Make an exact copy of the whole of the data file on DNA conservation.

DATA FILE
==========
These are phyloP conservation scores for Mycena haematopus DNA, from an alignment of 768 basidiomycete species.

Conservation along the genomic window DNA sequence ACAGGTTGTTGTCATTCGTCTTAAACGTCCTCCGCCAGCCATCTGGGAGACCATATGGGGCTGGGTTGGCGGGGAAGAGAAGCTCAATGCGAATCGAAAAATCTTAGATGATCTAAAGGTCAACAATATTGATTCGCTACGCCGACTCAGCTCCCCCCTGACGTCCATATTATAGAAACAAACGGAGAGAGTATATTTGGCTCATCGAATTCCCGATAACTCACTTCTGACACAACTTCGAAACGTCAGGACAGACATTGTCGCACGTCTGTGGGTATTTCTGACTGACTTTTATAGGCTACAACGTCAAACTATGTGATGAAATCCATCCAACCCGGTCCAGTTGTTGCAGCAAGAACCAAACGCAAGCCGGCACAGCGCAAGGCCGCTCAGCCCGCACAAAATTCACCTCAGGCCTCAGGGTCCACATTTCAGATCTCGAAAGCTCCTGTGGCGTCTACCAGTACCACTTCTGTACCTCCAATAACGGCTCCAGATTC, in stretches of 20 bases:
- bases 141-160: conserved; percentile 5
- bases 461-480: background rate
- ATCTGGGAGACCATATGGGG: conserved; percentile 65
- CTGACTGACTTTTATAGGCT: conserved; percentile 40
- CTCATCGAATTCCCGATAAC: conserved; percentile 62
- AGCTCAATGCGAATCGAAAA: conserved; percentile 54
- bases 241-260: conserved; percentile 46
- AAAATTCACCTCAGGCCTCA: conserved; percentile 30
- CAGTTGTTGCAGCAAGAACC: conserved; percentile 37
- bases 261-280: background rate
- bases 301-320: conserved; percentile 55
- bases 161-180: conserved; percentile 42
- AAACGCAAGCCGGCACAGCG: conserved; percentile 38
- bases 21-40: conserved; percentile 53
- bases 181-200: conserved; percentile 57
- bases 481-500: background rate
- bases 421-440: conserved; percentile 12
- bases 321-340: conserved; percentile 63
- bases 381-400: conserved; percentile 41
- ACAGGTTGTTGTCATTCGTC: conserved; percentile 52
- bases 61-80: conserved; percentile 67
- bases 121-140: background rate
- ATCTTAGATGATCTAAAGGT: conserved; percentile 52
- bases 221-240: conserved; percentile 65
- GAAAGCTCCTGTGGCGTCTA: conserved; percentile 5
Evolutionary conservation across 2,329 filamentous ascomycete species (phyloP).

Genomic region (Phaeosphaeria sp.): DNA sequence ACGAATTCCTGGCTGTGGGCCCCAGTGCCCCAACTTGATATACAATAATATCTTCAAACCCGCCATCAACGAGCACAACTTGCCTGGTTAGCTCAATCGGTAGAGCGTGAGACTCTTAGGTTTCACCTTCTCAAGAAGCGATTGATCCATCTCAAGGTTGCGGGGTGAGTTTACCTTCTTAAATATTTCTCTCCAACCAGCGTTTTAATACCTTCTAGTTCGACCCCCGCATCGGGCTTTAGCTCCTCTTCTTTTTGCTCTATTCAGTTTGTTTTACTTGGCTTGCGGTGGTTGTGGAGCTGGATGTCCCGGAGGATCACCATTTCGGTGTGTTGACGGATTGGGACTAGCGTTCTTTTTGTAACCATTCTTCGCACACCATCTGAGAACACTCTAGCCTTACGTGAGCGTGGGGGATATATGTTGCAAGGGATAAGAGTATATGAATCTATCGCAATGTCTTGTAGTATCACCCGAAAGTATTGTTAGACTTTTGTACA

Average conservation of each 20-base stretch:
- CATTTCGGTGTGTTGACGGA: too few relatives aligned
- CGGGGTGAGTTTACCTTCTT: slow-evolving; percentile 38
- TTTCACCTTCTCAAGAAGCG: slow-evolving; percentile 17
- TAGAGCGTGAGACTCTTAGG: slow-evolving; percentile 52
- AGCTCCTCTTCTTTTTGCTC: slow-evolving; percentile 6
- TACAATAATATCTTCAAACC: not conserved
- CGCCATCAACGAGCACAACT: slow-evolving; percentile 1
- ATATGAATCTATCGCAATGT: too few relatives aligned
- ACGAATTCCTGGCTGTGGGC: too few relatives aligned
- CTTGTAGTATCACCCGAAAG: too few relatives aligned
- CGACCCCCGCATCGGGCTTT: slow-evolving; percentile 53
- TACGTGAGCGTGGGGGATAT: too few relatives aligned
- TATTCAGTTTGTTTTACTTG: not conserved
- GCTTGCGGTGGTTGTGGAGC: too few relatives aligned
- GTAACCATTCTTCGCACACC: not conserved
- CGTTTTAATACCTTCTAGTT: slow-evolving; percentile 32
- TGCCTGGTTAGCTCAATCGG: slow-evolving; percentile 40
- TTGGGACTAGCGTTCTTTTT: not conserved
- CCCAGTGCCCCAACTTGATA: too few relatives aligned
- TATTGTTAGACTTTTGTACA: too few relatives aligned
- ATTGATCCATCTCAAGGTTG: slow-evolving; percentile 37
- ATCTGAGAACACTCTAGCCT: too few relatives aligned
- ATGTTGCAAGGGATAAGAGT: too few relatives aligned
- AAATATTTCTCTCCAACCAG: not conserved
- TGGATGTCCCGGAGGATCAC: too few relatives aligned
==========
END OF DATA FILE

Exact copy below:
These are phyloP conservation scores for Mycena haematopus DNA, from an alignment of 768 basidiomycete species.

Conservation along the genomic window DNA sequence ACAGGTTGTTGTCATTCGTCTTAAACGTCCTCCGCCAGCCATCTGGGAGACCATATGGGGCTGGGTTGGCGGGGAAGAGAAGCTCAATGCGAATCGAAAAATCTTAGATGATCTAAAGGTCAACAATATTGATTCGCTACGCCGACTCAGCTCCCCCCTGACGTCCATATTATAGAAACAAACGGAGAGAGTATATTTGGCTCATCGAATTCCCGATAACTCACTTCTGACACAACTTCGAAACGTCAGGACAGACATTGTCGCACGTCTGTGGGTATTTCTGACTGACTTTTATAGGCTACAACGTCAAACTATGTGATGAAATCCATCCAACCCGGTCCAGTTGTTGCAGCAAGAACCAAACGCAAGCCGGCACAGCGCAAGGCCGCTCAGCCCGCACAAAATTCACCTCAGGCCTCAGGGTCCACATTTCAGATCTCGAAAGCTCCTGTGGCGTCTACCAGTACCACTTCTGTACCTCCAATAACGGCTCCAGATTC, in stretches of 20 bases:
- bases 141-160: conserved; percentile 5
- bases 461-480: background rate
- ATCTGGGAGACCATATGGGG: conserved; percentile 65
- CTGACTGACTTTTATAGGCT: conserved; percentile 40
- CTCATCGAATTCCCGATAAC: conserved; percentile 62
- AGCTCAATGCGAATCGAAAA: conserved; percentile 54
- bases 241-260: conserved; percentile 46
- AAAATTCACCTCAGGCCTCA: conserved; percentile 30
- CAGTTGTTGCAGCAAGAACC: conserved; percentile 37
- bases 261-280: background rate
- bases 301-320: conserved; percentile 55
- bases 161-180: conserved; percentile 42
- AAACGCAAGCCGGCACAGCG: conserved; percentile 38
- bases 21-40: conserved; percentile 53
- bases 181-200: conserved; percentile 57
- bases 481-500: background rate
- bases 421-440: conserved; percentile 12
- bases 321-340: conserved; percentile 63
- bases 381-400: conserved; percentile 41
- ACAGGTTGTTGTCATTCGTC: conserved; percentile 52
- bases 61-80: conserved; percentile 67
- bases 121-140: background rate
- ATCTTAGATGATCTAAAGGT: conserved; percentile 52
- bases 221-240: conserved; percentile 65
- GAAAGCTCCTGTGGCGTCTA: conserved; percentile 5
Evolutionary conservation across 2,329 filamentous ascomycete species (phyloP).

Genomic region (Phaeosphaeria sp.): DNA sequence ACGAATTCCTGGCTGTGGGCCCCAGTGCCCCAACTTGATATACAATAATATCTTCAAACCCGCCATCAACGAGCACAACTTGCCTGGTTAGCTCAATCGGTAGAGCGTGAGACTCTTAGGTTTCACCTTCTCAAGAAGCGATTGATCCATCTCAAGGTTGCGGGGTGAGTTTACCTTCTTAAATATTTCTCTCCAACCAGCGTTTTAATACCTTCTAGTTCGACCCCCGCATCGGGCTTTAGCTCCTCTTCTTTTTGCTCTATTCAGTTTGTTTTACTTGGCTTGCGGTGGTTGTGGAGCTGGATGTCCCGGAGGATCACCATTTCGGTGTGTTGACGGATTGGGACTAGCGTTCTTTTTGTAACCATTCTTCGCACACCATCTGAGAACACTCTAGCCTTACGTGAGCGTGGGGGATATATGTTGCAAGGGATAAGAGTATATGAATCTATCGCAATGTCTTGTAGTATCACCCGAAAGTATTGTTAGACTTTTGTACA

Average conservation of each 20-base stretch:
- CATTTCGGTGTGTTGACGGA: too few relatives aligned
- CGGGGTGAGTTTACCTTCTT: slow-evolving; percentile 38
- TTTCACCTTCTCAAGAAGCG: slow-evolving; percentile 17
- TAGAGCGTGAGACTCTTAGG: slow-evolving; percentile 52
- AGCTCCTCTTCTTTTTGCTC: slow-evolving; percentile 6
- TACAATAATATCTTCAAACC: not conserved
- CGCCATCAACGAGCACAACT: slow-evolving; percentile 1
- ATATGAATCTATCGCAATGT: too few relatives aligned
- ACGAATTCCTGGCTGTGGGC: too few relatives aligned
- CTTGTAGTATCACCCGAAAG: too few relatives aligned
- CGACCCCCGCATCGGGCTTT: slow-evolving; percentile 53
- TACGTGAGCGTGGGGGATAT: too few relatives aligned
- TATTCAGTTTGTTTTACTTG: not conserved
- GCTTGCGGTGGTTGTGGAGC: too few relatives aligned
- GTAACCATTCTTCGCACACC: not conserved
- CGTTTTAATACCTTCTAGTT: slow-evolving; percentile 32
- TGCCTGGTTAGCTCAATCGG: slow-evolving; percentile 40
- TTGGGACTAGCGTTCTTTTT: not conserved
- CCCAGTGCCCCAACTTGATA: too few relatives aligned
- TATTGTTAGACTTTTGTACA: too few relatives aligned
- ATTGATCCATCTCAAGGTTG: slow-evolving; percentile 37
- ATCTGAGAACACTCTAGCCT: too few relatives aligned
- ATGTTGCAAGGGATAAGAGT: too few relatives aligned
- AAATATTTCTCTCCAACCAG: not conserved
- TGGATGTCCCGGAGGATCAC: too few relatives aligned